After thoroughly enjoying Old Acquaintance, which teamed Bette Davis with Miriam Hopkins, I was keen to see their earlier film together, The Old Maid. I’d seen this movie described somewhere as a “soap opera”, but I think that’s very misleading. In fact, it is an adaptation of a stage play based on a novella by Edith Wharton, in her collection Old New York. While it does have elements of melodrama, it also has complicated characters, painted in shades of grey, neither impossibly good nor impossibly bad.
Bette Davis and Miriam Hopkins
Once I’d seen the movie for the first time, I got hold of Wharton’s novella and read it and then watched the film again. If anything, I was even more impressed the second time round. There are some changes to Wharton’s plot, notably moving the story to the period of the American Civil War and stepping up the character of Clem Spender, played by George Brent – but to me the portrayal of the two central women seems essentially true to the original story.
Hopkins stars as the beautiful, spoilt Delia Lovell, with Davis as her cousin, Charlotte, who is somewhat under her shadow and later becomes the embittered “old maid” of the film’s title. Davis originally wanted to play both main female roles but in a way she is already playing two parts, since Charlotte later in the film is so different from the lively young girl in the opening scenes. I’m glad the dual role was decided against, since there is so much chemistry between her and Hopkins. Watching the two portray lifelong friends, it’s hard to believe that they disliked one another so much in real life.
I saw this pre-code offering as one of a trio of films crammed on to a budget DVD misleadingly entitled Three Leading Ladies of the Silver Screen – with cover artwork making it appear that Bette Davis is the star of the movie. In fact, she only has a very small part, as Peggy, the kind-hearted girlfriend of bootlegger Matt Kelly (Pat O’Brien). I gather the movie was rereleased after Davis and O’Brien had become stars, and repackaged to make the most of their names.
Bette Davis, Pat O'Brien and Junior Durkin
However, this is the tale of a reform school for boys, and the lead role in fact belongs to young actor Junior Durkin, who was 18 at the time the film was made. This contemporary review from the New York Times does give him top billing, though his name disappears from later posters. Watching this gawky lad with an expressive face, who dominates the screen whenever he’s present, I wondered why he didn’t go on to become an adult star. Sadly, the answer is that he died in a car crash at the age of 20. By contrast, the other teenager with a major part, Frank Coghlan Jr, aka Junior Coghlan, is still alive, according to the small amount of material I found about him on the net. (He also played the young Tom Powers in the opening scenes of The Public Enemy.)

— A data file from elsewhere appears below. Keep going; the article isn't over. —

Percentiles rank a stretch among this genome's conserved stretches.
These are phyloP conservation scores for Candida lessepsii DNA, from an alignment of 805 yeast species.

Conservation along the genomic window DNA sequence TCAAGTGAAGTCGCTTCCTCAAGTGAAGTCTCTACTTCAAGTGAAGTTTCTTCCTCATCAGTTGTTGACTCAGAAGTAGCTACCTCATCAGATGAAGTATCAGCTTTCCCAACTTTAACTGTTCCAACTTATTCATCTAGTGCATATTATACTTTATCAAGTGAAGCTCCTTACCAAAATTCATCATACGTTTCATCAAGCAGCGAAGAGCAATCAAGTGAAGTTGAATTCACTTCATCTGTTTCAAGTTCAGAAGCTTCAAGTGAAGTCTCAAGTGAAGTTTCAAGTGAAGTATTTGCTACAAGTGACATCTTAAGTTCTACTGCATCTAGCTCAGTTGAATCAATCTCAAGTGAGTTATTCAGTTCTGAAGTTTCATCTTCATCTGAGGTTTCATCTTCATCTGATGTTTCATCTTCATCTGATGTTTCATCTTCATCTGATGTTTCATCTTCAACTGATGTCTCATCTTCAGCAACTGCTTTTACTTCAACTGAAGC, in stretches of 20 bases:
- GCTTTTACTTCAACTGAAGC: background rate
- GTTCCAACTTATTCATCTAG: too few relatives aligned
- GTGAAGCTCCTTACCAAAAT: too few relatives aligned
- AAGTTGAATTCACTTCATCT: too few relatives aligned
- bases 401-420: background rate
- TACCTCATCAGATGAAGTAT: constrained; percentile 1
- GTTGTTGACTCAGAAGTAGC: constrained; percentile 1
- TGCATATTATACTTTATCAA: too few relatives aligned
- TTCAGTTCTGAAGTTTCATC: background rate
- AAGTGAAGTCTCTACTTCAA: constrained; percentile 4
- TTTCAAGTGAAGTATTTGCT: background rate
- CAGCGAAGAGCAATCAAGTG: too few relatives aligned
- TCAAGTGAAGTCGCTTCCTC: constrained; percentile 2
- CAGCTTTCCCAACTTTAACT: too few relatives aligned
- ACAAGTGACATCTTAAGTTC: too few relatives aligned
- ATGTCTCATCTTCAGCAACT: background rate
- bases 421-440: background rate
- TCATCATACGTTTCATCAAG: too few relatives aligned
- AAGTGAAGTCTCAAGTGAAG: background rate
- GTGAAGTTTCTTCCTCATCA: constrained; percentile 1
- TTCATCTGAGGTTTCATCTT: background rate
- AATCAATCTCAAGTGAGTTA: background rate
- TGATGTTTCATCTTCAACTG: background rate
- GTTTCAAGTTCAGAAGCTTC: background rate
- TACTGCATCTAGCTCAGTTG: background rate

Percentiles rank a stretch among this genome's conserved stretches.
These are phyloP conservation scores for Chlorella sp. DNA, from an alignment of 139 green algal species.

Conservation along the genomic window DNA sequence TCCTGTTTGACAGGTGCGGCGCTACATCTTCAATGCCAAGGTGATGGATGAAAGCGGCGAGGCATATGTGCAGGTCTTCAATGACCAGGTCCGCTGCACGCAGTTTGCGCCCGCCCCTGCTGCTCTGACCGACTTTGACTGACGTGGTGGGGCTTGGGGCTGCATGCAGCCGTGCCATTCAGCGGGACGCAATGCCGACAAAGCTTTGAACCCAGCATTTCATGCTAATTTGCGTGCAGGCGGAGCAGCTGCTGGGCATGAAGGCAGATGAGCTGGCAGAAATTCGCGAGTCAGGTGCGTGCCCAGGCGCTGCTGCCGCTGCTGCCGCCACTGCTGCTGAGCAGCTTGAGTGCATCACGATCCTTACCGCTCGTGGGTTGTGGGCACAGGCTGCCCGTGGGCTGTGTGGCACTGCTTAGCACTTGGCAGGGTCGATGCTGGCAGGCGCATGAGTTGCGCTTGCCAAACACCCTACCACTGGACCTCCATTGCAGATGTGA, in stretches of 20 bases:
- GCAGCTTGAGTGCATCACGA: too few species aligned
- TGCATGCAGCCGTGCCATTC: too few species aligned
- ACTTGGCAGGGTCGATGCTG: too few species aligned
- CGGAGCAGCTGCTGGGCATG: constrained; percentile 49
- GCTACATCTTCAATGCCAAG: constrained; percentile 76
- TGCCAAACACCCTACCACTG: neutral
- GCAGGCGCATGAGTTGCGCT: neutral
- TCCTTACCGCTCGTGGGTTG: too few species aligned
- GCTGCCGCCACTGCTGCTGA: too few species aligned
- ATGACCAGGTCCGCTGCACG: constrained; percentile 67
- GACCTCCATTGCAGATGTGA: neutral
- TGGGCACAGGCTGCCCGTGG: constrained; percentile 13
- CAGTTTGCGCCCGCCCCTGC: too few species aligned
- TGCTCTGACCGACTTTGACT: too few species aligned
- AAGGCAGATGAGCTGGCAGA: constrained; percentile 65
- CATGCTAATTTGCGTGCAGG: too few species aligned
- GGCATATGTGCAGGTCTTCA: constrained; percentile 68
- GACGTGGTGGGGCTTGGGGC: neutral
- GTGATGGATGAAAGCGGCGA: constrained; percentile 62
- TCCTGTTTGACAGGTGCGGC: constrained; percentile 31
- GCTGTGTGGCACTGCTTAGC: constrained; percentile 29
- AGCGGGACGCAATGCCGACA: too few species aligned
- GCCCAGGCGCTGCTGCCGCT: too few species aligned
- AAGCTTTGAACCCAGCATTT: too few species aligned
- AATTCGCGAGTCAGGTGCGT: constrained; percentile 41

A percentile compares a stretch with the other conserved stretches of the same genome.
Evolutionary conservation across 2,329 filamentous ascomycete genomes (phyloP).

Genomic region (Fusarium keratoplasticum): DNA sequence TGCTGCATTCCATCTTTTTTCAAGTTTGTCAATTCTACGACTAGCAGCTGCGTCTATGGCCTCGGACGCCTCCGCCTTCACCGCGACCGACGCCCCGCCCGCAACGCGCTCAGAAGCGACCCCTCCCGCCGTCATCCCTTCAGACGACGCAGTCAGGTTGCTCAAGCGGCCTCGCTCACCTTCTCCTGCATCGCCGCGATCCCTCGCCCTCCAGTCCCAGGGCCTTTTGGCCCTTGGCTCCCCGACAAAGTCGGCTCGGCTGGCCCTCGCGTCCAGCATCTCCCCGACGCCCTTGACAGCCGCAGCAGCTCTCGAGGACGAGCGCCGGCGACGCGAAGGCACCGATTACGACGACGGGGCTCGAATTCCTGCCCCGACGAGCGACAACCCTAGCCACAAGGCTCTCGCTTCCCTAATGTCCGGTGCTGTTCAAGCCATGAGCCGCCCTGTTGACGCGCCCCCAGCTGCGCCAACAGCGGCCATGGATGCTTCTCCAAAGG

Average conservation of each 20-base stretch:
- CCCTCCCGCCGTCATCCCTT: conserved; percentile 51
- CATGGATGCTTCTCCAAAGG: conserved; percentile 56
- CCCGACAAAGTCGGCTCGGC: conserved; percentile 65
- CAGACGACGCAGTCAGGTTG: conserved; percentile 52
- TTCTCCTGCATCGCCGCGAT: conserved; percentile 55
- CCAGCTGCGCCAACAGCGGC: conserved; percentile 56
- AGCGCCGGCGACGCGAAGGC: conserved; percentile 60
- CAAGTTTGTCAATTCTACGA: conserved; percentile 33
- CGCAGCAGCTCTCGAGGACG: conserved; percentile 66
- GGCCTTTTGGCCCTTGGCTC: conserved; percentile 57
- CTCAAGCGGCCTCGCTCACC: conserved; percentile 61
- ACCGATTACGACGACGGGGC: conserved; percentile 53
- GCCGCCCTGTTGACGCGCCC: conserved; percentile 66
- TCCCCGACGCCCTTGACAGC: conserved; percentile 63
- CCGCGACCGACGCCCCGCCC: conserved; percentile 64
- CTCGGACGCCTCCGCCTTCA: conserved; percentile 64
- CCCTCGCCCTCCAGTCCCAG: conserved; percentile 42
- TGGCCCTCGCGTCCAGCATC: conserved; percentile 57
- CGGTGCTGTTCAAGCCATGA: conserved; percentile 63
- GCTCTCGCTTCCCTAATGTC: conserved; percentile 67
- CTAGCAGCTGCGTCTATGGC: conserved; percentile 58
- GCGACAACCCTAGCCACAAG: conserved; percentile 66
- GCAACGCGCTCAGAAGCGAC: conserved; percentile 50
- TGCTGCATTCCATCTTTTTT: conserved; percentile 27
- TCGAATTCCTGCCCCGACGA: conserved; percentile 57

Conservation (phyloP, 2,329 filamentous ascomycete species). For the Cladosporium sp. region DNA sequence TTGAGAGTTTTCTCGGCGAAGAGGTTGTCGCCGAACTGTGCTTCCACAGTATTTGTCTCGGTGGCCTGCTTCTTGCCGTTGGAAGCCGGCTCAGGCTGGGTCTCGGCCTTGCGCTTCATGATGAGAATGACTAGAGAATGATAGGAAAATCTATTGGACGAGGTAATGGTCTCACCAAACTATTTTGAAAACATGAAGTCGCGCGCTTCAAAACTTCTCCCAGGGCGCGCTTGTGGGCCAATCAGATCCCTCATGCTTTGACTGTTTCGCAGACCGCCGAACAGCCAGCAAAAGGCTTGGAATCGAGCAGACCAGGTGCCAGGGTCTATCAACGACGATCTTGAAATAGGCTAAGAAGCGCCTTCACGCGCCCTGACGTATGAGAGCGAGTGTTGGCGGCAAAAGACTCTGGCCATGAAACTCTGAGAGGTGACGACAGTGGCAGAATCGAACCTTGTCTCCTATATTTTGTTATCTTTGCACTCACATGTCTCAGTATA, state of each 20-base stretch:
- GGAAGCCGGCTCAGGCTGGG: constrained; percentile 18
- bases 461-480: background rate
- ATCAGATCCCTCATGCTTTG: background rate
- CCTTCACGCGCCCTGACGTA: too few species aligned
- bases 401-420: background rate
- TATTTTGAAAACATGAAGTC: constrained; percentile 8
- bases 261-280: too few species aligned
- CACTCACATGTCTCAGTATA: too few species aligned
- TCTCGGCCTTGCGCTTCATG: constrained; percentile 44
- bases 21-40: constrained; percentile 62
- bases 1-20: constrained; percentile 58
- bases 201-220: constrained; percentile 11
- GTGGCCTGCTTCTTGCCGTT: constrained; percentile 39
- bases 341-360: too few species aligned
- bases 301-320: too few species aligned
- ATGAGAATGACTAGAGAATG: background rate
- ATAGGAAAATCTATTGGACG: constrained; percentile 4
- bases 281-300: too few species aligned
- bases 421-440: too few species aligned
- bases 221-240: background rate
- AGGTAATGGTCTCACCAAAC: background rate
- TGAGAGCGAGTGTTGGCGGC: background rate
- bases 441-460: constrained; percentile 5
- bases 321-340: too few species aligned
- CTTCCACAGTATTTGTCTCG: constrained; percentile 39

By a pure fluke, I watched The Golden Arrow (1936), starring Bette Davis and Platinum Blonde (1931), starring Jean Harlow, on successive days (a couple of weeks ago now, so my memories are already starting to fade). I was startled by how similar the plots of these two 1930s movies are – although, unsurprisingly, the pre-code is by far the more daring of the two.
In both, the leading man is a journalist who is thrown together with a beautiful heiress in the line of work and marries her very quickly – and, in both, the relationship then turns sour when the man finds his new wife and her family trying to groom him and using him for publicity purposes.
I’m noticing that the leading man in 1930s movies often seems to be a journalist – I suppose because it seemed like quite a glamorous, hard-boiled profession and also gave him opportunities to mingle in all kinds of different social worlds. (Both these movies also suggest how during hard times like the Great Depression one form of uneasy escapism was to watch the lives of glamorous people – I’ve read of how some of the Warner stars felt awkward when they were sent on publicity tours on a ‘golden train’ through impoverished areas.
Seeing this was a pre-code movie about the notoriously tough prison in New York, directed by the great Michael Curtiz, I expected a disturbing, no-holds barred film, maybe something even tougher than the prison scenes in Each Dawn I Die.